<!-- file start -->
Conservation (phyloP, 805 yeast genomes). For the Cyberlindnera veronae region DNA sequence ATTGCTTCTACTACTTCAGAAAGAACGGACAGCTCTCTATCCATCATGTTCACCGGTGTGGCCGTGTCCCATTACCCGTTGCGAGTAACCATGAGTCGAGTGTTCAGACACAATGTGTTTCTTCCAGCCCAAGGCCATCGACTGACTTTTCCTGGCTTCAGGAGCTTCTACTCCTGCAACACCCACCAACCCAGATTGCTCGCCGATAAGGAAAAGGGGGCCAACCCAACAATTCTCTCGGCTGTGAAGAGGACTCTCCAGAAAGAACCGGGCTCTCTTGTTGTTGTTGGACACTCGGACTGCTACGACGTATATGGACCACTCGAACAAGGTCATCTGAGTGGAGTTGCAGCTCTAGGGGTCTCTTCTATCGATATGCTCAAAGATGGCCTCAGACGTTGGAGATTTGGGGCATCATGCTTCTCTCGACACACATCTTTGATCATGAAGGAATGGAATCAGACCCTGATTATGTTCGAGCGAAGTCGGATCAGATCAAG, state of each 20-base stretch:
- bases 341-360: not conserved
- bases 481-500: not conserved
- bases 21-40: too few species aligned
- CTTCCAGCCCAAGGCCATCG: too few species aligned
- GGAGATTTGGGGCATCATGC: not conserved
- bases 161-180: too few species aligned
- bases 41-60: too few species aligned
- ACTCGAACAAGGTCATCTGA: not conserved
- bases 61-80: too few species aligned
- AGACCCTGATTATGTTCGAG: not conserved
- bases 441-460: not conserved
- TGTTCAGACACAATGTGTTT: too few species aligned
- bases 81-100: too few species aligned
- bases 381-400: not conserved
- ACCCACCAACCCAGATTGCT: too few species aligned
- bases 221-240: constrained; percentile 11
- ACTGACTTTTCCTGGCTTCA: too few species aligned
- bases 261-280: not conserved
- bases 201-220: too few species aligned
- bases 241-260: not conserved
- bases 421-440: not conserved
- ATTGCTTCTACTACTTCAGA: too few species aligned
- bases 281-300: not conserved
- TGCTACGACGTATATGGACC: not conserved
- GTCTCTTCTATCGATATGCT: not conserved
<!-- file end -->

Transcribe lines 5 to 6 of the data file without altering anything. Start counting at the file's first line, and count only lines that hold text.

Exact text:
- CTTCCAGCCCAAGGCCATCG: too few species aligned
- GGAGATTTGGGGCATCATGC: not conserved